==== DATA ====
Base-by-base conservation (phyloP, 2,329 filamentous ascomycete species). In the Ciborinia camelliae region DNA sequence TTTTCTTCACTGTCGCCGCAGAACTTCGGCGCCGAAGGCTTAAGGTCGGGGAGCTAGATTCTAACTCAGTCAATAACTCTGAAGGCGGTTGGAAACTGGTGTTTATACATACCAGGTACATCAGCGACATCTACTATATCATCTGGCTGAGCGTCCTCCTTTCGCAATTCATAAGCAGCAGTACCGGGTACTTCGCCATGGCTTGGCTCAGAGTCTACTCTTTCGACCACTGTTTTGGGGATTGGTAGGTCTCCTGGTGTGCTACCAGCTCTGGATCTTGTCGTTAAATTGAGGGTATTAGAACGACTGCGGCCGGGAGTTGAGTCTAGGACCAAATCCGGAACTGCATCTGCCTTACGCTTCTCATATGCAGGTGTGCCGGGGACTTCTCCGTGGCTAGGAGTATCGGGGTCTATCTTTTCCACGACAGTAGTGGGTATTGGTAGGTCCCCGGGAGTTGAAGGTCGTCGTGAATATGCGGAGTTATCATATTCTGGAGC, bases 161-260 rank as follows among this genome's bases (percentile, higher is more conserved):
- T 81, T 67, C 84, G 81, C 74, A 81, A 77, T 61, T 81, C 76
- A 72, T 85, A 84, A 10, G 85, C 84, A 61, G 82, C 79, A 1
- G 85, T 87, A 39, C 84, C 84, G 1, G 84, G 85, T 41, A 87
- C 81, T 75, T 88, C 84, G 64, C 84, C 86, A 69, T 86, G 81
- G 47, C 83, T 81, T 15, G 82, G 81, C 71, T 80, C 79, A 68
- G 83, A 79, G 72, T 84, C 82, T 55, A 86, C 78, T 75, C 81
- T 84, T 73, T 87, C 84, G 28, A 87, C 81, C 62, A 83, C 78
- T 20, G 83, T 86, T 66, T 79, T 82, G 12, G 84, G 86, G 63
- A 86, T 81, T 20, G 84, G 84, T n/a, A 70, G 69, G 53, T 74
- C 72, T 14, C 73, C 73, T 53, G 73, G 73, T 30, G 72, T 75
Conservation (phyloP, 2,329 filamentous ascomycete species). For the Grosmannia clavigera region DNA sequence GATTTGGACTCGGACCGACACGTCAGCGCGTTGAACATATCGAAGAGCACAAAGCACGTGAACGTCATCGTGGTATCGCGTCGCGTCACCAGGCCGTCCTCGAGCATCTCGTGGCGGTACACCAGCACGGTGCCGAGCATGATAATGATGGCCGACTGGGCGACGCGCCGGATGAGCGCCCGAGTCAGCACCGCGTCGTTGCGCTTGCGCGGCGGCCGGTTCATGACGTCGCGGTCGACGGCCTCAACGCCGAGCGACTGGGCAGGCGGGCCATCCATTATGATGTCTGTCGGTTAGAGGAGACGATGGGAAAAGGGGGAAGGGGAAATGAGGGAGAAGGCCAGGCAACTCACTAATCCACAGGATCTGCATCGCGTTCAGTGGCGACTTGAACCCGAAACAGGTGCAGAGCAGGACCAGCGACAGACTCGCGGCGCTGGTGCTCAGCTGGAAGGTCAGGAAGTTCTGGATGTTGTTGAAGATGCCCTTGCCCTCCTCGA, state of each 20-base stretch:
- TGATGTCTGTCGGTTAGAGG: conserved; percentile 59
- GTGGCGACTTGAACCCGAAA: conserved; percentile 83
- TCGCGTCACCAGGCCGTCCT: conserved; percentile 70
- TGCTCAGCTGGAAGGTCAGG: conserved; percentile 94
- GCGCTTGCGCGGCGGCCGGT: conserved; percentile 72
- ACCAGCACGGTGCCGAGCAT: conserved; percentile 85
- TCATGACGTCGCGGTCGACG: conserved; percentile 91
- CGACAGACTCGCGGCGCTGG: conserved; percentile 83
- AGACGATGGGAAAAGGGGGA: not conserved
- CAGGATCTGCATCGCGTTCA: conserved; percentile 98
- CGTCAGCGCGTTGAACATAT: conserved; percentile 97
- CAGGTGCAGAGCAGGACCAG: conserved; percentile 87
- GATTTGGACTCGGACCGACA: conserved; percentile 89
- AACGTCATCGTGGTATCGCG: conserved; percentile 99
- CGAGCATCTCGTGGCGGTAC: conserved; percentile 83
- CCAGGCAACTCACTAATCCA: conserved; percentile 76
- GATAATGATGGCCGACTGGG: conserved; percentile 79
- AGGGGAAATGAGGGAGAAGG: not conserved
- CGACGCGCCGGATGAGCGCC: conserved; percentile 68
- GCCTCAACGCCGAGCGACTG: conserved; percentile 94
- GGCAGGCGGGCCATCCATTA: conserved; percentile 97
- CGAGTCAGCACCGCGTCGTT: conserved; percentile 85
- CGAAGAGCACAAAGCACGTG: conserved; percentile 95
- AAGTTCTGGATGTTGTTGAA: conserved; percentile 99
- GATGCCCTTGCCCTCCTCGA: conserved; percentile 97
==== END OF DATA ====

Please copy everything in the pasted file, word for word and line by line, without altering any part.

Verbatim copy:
Base-by-base conservation (phyloP, 2,329 filamentous ascomycete species). In the Ciborinia camelliae region DNA sequence TTTTCTTCACTGTCGCCGCAGAACTTCGGCGCCGAAGGCTTAAGGTCGGGGAGCTAGATTCTAACTCAGTCAATAACTCTGAAGGCGGTTGGAAACTGGTGTTTATACATACCAGGTACATCAGCGACATCTACTATATCATCTGGCTGAGCGTCCTCCTTTCGCAATTCATAAGCAGCAGTACCGGGTACTTCGCCATGGCTTGGCTCAGAGTCTACTCTTTCGACCACTGTTTTGGGGATTGGTAGGTCTCCTGGTGTGCTACCAGCTCTGGATCTTGTCGTTAAATTGAGGGTATTAGAACGACTGCGGCCGGGAGTTGAGTCTAGGACCAAATCCGGAACTGCATCTGCCTTACGCTTCTCATATGCAGGTGTGCCGGGGACTTCTCCGTGGCTAGGAGTATCGGGGTCTATCTTTTCCACGACAGTAGTGGGTATTGGTAGGTCCCCGGGAGTTGAAGGTCGTCGTGAATATGCGGAGTTATCATATTCTGGAGC, bases 161-260 rank as follows among this genome's bases (percentile, higher is more conserved):
- T 81, T 67, C 84, G 81, C 74, A 81, A 77, T 61, T 81, C 76
- A 72, T 85, A 84, A 10, G 85, C 84, A 61, G 82, C 79, A 1
- G 85, T 87, A 39, C 84, C 84, G 1, G 84, G 85, T 41, A 87
- C 81, T 75, T 88, C 84, G 64, C 84, C 86, A 69, T 86, G 81
- G 47, C 83, T 81, T 15, G 82, G 81, C 71, T 80, C 79, A 68
- G 83, A 79, G 72, T 84, C 82, T 55, A 86, C 78, T 75, C 81
- T 84, T 73, T 87, C 84, G 28, A 87, C 81, C 62, A 83, C 78
- T 20, G 83, T 86, T 66, T 79, T 82, G 12, G 84, G 86, G 63
- A 86, T 81, T 20, G 84, G 84, T n/a, A 70, G 69, G 53, T 74
- C 72, T 14, C 73, C 73, T 53, G 73, G 73, T 30, G 72, T 75
Conservation (phyloP, 2,329 filamentous ascomycete species). For the Grosmannia clavigera region DNA sequence GATTTGGACTCGGACCGACACGTCAGCGCGTTGAACATATCGAAGAGCACAAAGCACGTGAACGTCATCGTGGTATCGCGTCGCGTCACCAGGCCGTCCTCGAGCATCTCGTGGCGGTACACCAGCACGGTGCCGAGCATGATAATGATGGCCGACTGGGCGACGCGCCGGATGAGCGCCCGAGTCAGCACCGCGTCGTTGCGCTTGCGCGGCGGCCGGTTCATGACGTCGCGGTCGACGGCCTCAACGCCGAGCGACTGGGCAGGCGGGCCATCCATTATGATGTCTGTCGGTTAGAGGAGACGATGGGAAAAGGGGGAAGGGGAAATGAGGGAGAAGGCCAGGCAACTCACTAATCCACAGGATCTGCATCGCGTTCAGTGGCGACTTGAACCCGAAACAGGTGCAGAGCAGGACCAGCGACAGACTCGCGGCGCTGGTGCTCAGCTGGAAGGTCAGGAAGTTCTGGATGTTGTTGAAGATGCCCTTGCCCTCCTCGA, state of each 20-base stretch:
- TGATGTCTGTCGGTTAGAGG: conserved; percentile 59
- GTGGCGACTTGAACCCGAAA: conserved; percentile 83
- TCGCGTCACCAGGCCGTCCT: conserved; percentile 70
- TGCTCAGCTGGAAGGTCAGG: conserved; percentile 94
- GCGCTTGCGCGGCGGCCGGT: conserved; percentile 72
- ACCAGCACGGTGCCGAGCAT: conserved; percentile 85
- TCATGACGTCGCGGTCGACG: conserved; percentile 91
- CGACAGACTCGCGGCGCTGG: conserved; percentile 83
- AGACGATGGGAAAAGGGGGA: not conserved
- CAGGATCTGCATCGCGTTCA: conserved; percentile 98
- CGTCAGCGCGTTGAACATAT: conserved; percentile 97
- CAGGTGCAGAGCAGGACCAG: conserved; percentile 87
- GATTTGGACTCGGACCGACA: conserved; percentile 89
- AACGTCATCGTGGTATCGCG: conserved; percentile 99
- CGAGCATCTCGTGGCGGTAC: conserved; percentile 83
- CCAGGCAACTCACTAATCCA: conserved; percentile 76
- GATAATGATGGCCGACTGGG: conserved; percentile 79
- AGGGGAAATGAGGGAGAAGG: not conserved
- CGACGCGCCGGATGAGCGCC: conserved; percentile 68
- GCCTCAACGCCGAGCGACTG: conserved; percentile 94
- GGCAGGCGGGCCATCCATTA: conserved; percentile 97
- CGAGTCAGCACCGCGTCGTT: conserved; percentile 85
- CGAAGAGCACAAAGCACGTG: conserved; percentile 95
- AAGTTCTGGATGTTGTTGAA: conserved; percentile 99
- GATGCCCTTGCCCTCCTCGA: conserved; percentile 97